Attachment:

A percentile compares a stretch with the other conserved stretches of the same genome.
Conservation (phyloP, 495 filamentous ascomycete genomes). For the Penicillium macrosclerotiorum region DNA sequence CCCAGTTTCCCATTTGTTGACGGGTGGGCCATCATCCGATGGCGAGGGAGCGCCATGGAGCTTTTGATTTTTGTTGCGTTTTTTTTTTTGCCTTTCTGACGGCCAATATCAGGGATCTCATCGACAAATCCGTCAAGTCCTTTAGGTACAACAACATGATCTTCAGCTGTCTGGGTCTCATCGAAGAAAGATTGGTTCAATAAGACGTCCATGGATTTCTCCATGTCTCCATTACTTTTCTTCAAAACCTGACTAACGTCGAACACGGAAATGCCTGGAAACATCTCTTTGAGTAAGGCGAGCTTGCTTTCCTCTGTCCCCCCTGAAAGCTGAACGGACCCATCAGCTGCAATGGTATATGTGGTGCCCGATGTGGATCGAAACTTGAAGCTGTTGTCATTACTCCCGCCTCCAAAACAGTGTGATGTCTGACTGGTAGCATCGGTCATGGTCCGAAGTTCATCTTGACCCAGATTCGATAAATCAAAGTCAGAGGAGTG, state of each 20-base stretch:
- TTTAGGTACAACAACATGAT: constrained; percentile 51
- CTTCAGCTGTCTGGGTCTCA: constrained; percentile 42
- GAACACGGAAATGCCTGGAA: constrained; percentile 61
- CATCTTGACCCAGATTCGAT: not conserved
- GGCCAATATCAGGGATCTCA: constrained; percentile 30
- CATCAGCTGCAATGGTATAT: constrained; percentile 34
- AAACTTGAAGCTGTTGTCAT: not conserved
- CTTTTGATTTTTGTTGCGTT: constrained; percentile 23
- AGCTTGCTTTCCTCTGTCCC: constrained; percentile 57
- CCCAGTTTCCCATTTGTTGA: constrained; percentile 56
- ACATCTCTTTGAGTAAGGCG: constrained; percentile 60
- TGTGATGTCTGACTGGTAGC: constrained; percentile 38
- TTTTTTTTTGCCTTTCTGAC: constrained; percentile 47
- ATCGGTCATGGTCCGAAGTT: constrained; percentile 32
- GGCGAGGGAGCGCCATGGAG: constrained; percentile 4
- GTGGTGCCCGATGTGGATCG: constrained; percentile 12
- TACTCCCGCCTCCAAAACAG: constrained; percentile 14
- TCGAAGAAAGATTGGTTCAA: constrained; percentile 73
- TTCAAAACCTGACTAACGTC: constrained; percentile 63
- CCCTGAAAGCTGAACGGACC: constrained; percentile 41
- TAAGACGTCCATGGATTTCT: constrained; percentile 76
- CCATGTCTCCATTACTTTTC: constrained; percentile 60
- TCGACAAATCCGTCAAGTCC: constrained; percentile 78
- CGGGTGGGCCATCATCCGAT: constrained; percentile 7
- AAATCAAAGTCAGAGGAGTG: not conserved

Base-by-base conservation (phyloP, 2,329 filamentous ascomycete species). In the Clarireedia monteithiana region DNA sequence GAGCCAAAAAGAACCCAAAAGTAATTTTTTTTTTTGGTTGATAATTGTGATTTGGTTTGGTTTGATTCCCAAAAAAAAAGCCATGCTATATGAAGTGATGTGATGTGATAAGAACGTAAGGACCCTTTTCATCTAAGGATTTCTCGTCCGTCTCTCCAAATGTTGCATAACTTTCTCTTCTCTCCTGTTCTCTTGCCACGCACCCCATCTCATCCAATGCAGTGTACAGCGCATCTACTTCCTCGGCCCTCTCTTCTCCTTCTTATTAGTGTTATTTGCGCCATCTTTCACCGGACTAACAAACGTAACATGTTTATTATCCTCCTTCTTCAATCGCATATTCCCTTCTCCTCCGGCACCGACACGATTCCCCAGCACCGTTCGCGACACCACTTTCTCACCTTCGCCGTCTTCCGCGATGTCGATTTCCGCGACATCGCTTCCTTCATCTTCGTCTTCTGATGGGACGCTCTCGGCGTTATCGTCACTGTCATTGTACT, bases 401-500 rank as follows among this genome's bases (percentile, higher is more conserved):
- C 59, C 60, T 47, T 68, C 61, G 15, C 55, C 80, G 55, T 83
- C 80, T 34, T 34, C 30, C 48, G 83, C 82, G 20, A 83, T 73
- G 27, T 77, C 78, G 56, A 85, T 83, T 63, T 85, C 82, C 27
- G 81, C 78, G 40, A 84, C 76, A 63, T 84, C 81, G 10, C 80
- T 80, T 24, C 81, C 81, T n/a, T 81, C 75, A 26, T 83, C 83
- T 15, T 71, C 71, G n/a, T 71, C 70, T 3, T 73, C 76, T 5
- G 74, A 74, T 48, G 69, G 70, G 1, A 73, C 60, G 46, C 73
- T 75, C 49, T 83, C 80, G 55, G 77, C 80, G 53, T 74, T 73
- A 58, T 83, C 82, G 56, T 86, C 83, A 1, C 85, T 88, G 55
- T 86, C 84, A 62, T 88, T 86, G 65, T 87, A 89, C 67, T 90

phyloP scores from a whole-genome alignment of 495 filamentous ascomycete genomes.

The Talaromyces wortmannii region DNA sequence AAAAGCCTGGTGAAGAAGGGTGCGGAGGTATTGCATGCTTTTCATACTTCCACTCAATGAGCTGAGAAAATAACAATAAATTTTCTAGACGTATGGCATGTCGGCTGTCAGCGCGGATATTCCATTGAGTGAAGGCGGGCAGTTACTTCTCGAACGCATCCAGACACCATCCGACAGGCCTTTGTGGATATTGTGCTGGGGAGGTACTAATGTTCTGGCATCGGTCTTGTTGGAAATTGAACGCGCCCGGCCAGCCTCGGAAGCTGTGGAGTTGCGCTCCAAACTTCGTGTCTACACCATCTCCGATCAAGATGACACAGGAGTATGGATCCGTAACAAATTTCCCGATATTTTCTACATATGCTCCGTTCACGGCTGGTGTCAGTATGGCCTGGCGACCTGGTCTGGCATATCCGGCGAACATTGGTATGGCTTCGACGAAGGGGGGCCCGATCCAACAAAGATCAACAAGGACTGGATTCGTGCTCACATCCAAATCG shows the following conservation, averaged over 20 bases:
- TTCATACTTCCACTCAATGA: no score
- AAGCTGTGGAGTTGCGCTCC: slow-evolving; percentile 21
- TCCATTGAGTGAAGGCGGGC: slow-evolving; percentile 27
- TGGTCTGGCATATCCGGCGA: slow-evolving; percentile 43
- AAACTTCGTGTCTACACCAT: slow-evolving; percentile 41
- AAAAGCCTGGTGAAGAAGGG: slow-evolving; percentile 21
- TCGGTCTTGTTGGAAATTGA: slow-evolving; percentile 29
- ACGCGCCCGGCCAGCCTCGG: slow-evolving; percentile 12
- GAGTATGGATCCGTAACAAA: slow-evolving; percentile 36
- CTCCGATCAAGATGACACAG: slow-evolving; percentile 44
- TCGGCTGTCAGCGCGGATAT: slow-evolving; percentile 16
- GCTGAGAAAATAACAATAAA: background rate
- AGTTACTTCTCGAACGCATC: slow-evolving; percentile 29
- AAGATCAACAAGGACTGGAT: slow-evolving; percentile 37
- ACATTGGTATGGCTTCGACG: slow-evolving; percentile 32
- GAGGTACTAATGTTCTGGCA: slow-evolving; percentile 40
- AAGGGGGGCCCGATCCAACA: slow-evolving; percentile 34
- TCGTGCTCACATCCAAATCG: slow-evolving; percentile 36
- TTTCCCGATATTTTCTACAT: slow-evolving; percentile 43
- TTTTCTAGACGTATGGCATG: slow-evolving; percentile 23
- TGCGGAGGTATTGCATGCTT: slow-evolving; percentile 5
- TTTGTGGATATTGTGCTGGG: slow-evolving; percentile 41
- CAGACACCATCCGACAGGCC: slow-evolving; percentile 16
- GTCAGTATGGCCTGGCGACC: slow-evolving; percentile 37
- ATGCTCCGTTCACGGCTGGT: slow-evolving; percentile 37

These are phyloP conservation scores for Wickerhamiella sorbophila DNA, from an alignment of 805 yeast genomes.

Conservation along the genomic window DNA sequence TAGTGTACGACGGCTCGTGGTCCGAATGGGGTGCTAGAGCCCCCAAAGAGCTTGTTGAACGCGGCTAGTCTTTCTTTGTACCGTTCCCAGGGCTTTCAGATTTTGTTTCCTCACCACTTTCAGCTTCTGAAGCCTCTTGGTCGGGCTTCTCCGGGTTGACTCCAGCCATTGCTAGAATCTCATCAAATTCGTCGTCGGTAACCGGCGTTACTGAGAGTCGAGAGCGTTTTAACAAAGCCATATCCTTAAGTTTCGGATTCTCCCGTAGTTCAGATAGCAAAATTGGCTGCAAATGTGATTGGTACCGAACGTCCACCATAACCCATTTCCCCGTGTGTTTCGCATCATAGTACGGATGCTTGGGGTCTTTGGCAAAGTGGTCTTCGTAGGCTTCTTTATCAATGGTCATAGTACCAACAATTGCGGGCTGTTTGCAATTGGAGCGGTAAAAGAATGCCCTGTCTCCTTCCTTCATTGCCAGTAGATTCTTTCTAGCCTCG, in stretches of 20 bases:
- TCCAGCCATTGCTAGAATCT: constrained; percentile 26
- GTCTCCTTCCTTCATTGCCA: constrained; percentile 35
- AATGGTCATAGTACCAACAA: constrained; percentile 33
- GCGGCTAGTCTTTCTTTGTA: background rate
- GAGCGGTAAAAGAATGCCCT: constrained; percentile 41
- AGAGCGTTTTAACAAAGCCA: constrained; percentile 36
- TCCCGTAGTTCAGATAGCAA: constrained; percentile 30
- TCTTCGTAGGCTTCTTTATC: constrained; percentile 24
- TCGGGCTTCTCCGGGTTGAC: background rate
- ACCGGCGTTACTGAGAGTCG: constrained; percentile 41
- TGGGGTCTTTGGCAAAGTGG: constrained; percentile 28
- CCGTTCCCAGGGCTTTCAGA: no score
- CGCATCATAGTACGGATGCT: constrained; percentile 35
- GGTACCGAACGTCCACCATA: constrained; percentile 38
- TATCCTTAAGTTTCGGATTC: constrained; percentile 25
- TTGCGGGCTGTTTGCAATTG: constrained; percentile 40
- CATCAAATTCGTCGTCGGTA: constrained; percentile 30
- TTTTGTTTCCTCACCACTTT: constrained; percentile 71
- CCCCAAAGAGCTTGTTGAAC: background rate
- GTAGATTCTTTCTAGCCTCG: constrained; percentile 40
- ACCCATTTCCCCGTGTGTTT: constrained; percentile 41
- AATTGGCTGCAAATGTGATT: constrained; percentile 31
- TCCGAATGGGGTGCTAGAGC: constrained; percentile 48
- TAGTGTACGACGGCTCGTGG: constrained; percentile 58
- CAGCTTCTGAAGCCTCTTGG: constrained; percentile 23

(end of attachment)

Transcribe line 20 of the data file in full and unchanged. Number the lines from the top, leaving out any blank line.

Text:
- TCGAAGAAAGATTGGTTCAA: constrained; percentile 73